Last June, President Obama issued a broad-based Climate Action Plan, announcing a series of executive actions to cut carbon pollution, prepare the U.S. for the impacts of climate change, and lead international efforts to address global climate change.
Today, as part of that plan, the Administration released the third National Climate Assessment (NCA), the most comprehensive scientific assessment yet of how climate change is impacting every region of the country and key sectors of our economy.
The New York Times reports, Climate Change Study Finds U.S. Is Already Widely Affected:
“Climate change, once considered an issue for a distant future, has moved firmly into the present,” the scientists declared in a major new report assessing the situation in the United States.
“Summers are longer and hotter, and extended periods of unusual heat last longer than any living American has ever experienced,” the report continued. “Winters are generally shorter and warmer. Rain comes in heavier downpours. People are seeing changes in the length and severity of seasonal allergies, the plant varieties that thrive in their gardens, and the kinds of birds they see in any particular month in their neighborhoods.”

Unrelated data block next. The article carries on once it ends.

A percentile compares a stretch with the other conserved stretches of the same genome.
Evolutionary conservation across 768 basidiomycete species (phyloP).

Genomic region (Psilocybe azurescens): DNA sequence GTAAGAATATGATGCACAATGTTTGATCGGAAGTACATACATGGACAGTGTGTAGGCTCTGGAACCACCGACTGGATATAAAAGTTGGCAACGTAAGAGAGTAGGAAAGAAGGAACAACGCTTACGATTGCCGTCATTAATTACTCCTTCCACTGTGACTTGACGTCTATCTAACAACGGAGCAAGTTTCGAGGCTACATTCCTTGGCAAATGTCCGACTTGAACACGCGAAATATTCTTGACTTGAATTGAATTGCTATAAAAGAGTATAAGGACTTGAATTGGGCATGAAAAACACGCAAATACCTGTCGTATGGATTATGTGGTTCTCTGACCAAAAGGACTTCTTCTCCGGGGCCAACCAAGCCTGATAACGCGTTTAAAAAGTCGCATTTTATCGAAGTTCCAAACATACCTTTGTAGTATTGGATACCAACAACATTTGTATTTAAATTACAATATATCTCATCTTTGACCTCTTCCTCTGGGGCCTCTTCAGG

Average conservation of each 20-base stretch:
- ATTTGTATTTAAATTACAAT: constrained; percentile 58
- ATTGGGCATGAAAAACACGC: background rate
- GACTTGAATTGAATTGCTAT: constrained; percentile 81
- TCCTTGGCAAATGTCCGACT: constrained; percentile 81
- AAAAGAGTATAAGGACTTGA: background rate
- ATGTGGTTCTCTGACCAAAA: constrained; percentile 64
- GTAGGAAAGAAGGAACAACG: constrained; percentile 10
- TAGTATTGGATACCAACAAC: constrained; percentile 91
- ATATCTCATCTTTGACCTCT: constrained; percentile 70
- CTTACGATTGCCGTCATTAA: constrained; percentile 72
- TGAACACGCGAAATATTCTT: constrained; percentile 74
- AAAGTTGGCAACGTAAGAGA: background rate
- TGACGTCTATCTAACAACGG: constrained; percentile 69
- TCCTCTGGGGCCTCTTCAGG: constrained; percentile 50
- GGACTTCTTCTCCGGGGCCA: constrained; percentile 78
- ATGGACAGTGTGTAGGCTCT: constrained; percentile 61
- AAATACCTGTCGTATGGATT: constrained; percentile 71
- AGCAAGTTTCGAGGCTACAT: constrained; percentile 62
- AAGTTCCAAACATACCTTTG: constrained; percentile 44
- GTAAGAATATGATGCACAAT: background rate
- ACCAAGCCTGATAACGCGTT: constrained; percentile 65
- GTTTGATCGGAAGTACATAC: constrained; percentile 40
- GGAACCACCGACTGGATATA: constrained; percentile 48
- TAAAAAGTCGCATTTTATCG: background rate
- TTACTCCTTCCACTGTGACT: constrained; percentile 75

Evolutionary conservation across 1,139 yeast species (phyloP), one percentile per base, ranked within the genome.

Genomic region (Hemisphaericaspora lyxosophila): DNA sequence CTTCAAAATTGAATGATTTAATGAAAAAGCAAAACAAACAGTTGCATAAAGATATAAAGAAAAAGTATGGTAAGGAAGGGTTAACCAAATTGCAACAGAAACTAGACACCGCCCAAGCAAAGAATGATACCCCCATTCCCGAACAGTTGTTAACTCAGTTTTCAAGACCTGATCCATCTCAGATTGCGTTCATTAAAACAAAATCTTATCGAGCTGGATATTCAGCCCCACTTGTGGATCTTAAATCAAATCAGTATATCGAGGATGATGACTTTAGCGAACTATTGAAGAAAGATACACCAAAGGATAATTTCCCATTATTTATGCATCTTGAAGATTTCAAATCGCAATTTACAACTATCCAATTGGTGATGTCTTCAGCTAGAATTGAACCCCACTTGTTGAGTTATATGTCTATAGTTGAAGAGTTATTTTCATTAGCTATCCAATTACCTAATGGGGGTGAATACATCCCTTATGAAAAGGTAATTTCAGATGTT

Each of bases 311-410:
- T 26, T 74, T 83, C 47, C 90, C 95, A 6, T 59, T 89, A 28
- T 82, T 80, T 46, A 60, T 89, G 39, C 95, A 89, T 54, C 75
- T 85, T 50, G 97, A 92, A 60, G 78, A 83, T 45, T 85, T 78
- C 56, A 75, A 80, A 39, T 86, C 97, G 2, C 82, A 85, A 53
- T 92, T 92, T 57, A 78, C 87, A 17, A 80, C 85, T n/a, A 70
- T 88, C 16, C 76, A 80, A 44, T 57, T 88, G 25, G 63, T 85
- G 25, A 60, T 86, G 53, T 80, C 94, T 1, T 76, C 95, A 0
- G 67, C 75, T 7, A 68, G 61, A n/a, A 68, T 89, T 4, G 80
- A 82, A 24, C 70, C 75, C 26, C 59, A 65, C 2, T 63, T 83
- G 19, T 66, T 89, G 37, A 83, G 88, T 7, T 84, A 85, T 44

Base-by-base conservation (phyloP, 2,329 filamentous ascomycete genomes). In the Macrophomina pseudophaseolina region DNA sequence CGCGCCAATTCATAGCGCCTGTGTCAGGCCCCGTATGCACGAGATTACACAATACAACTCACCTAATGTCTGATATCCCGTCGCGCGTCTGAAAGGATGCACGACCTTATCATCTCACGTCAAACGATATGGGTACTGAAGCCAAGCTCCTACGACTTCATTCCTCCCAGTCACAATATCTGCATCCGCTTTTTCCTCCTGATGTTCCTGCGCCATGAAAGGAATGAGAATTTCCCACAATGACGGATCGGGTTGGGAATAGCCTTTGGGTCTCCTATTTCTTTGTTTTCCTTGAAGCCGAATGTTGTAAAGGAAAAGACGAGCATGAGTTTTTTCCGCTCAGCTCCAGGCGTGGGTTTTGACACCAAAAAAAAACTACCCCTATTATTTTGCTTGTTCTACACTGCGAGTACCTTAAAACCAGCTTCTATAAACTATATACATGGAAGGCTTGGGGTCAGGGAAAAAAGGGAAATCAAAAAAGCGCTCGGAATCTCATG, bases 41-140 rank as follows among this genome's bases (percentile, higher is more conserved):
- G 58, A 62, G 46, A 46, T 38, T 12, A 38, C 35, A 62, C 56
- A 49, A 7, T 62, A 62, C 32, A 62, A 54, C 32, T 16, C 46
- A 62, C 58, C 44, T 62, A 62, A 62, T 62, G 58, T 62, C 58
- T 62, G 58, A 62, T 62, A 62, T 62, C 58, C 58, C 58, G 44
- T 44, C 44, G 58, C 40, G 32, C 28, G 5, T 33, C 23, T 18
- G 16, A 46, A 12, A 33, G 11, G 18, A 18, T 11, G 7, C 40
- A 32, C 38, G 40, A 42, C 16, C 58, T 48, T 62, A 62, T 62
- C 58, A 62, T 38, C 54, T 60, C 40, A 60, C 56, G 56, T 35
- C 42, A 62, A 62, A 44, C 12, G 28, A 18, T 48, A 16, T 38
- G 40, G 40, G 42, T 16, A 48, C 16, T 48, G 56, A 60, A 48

The report, the National Climate Assessment, was prepared by a large scientific panel overseen by the government, and received final approval at a meeting Tuesday morning in Washington. The report was unveiled at the White House, and President Obama planned to spend part of the day highlighting the findings in interviews with television weather forecasters around the country.
The administration hopes to use the report to shore up public support for the president’s climate policies as he attempts to put new regulations in place to limit emissions. A major political battle over the rules is expected this summer, with Republicans already accusing Mr. Obama of plotting a “war on coal.”
Some Republican members of Congress have contended that the science of global warming is a hoax perpetrated by a global conspiracy of climate scientists, a point of view Mr. Obama has mocked as comparable to belief in a flat earth.
Other Republicans concede that climate change caused by human activity is real, but nonetheless fear — as do some Democrats — that the president’s policies will destroy jobs for miners and hurt the broader economy.
The report found some benefits from climate change in the short run, such as a longer growing season for crops and a longer shipping season on the Great Lakes. But it warned that these were likely to be countered by escalating damages. Food production may be hit hard by rising heat and water stress in coming decades, the report found.
“Yes, climate change is already here,” said Richard B. Alley, a climate scientist at Pennsylvania State University who was not involved in writing the report but reviewed a late draft. “But the costs so far are still on the low side compared to what will be coming under business as usual by late in this century.”